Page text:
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‘You couldn’t see anything’: California wildfire rescuees recount harrowing helicopter journeys

Two pilots who led rescue called it most harrowing flying of their careers

Thomas Fuller,Sarah Mervosh
Wednesday 09 September 2020 10:21 BST
A brush fire encroaches along Japatul Road as a helicopter drops water during the Valley Fire in Jamul, California
A brush fire encroaches along Japatul Road as a helicopter drops water during the Valley Fire in Jamul, California (Getty)

Even over the crackling roar of the wildfire surrounding them, Daniel Crouch heard the hum of military helicopters emerging out of the smoky darkness.

“The smoke was so thick, you couldn’t see anything — but you could hear the blades of the helicopter,” said Mr Crouch, who was among dozens of Labour Day vacationers trapped by a fast-moving wildfire in the forests south of Yosemite National Park on Saturday. “That thump-thump-thump of the helicopter out in the distance,” Mr Crouch said.

In a scene that played out multiple times over the weekend and into Tuesday afternoon, the California National Guard airlifted hundreds of civilians, their exits trapped by a dense ring of fire. Before the helicopter’s arrival, Mr Crouch had waded into a lake up to his neck to escape the smoke and whipping embers, shivering in the cool water. “It was go underwater, come up, take a breath,” he recalled.

Two pilots who led that rescue, both military veterans, said it was the most harrowing flying they have done in their careers. Crew members became nauseated from the smoke. They flew up a valley in strong winds, surpassing ridgelines illuminated by fire. They contemplated turning back.

“Every piece of vegetation as far as you could see around that lake was on fire,” chief warrant officer Kipp Goding, the pilot of a Blackhawk helicopter, said in a briefing.

“I’ve been flying for 25 years,” he said, removing a cloth mask to speak. “We get occasionally shot at overseas during missions. It’s definitely by far the toughest flying that I’ve ever done,” he said of the rescue missions in California.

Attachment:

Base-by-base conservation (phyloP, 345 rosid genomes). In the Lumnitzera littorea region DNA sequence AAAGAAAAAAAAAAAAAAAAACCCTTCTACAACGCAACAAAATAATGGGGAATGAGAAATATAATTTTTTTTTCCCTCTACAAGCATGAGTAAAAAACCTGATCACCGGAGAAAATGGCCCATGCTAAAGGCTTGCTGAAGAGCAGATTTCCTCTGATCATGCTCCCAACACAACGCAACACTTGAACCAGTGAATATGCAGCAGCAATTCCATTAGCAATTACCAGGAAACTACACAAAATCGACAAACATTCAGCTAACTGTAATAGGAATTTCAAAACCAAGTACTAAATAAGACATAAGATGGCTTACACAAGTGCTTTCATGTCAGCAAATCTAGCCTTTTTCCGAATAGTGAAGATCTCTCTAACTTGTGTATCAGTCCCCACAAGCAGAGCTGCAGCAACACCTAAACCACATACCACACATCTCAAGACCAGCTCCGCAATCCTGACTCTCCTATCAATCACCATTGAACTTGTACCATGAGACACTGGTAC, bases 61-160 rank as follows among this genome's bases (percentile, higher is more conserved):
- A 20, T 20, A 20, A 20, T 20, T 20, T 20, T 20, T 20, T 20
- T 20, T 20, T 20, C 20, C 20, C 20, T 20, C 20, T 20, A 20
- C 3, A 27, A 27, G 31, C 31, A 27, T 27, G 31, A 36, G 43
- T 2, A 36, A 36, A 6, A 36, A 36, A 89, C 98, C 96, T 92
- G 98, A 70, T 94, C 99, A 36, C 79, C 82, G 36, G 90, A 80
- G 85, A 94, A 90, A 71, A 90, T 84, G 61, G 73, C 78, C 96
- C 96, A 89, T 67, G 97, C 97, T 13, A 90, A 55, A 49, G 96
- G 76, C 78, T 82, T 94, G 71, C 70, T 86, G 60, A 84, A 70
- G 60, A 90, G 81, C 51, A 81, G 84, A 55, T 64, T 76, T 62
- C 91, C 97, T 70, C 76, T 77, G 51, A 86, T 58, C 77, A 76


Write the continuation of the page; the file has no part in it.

The scramble to deploy the Blackhawk and a tandem-rotor Chinook helicopter is testament to the speed and ferocity of the recent fires in California. In the Sierra, the fires blocked the roads of Labor Day revellers like Mr Crouch. In Santa Cruz County, fire tore through a forested community even before evacuation orders were issued.

More than 2.2 million acres of parched lands have burned this year, a record for the state, and fire season is far from over — California is entering what are traditionally the most dangerous months of fire weather.

As of noon Tuesday, 362 people and at least 16 dogs had been evacuated by air from burning forests of cedar and ponderosa pine. The Creek Fire, which ignited Friday evening, had burned 143,929 acres — five times the size of San Francisco — and was still raging out of control. It is one of more than 20 wildfires in California.

Rescued passengers on Tuesday morning were seen on video streaming across the tarmac with backpacks and hiking shoes, the rotors of a Chinook still whirring.

The California National Guard is routinely called to help with search-and-rescue operations on land and at sea, but members of the Guard say they have seen nothing like this.

Chief warrant officer Joseph Rosamond, the pilot of the Chinook, said in an interview on Tuesday that as someone born and raised in the state, the fires were particularly affecting.

“It’s really sad that California has to go through all these disasters — it seems like one after another,” he said. Over the past four years, the state has suffered fires, flooding, mudslides and an earthquake on the edge of the desert.

“As a citizen of California it gets really draining,” he said.

Governor Gavin Newsom on Tuesday described the effort to rescue about 200 people from the Mammoth Pool Reservoir in the Sierra as lifesaving. He said the weekend’s extraordinary heat made for one of the most challenging times in California’s history. By Tuesday, Pacific Gas and Electric began the largest safety power shut-off of the year in 22 counties across Northern and Central California. The blackouts are meant to lower the possibility of new fires being ignited by electrical equipment.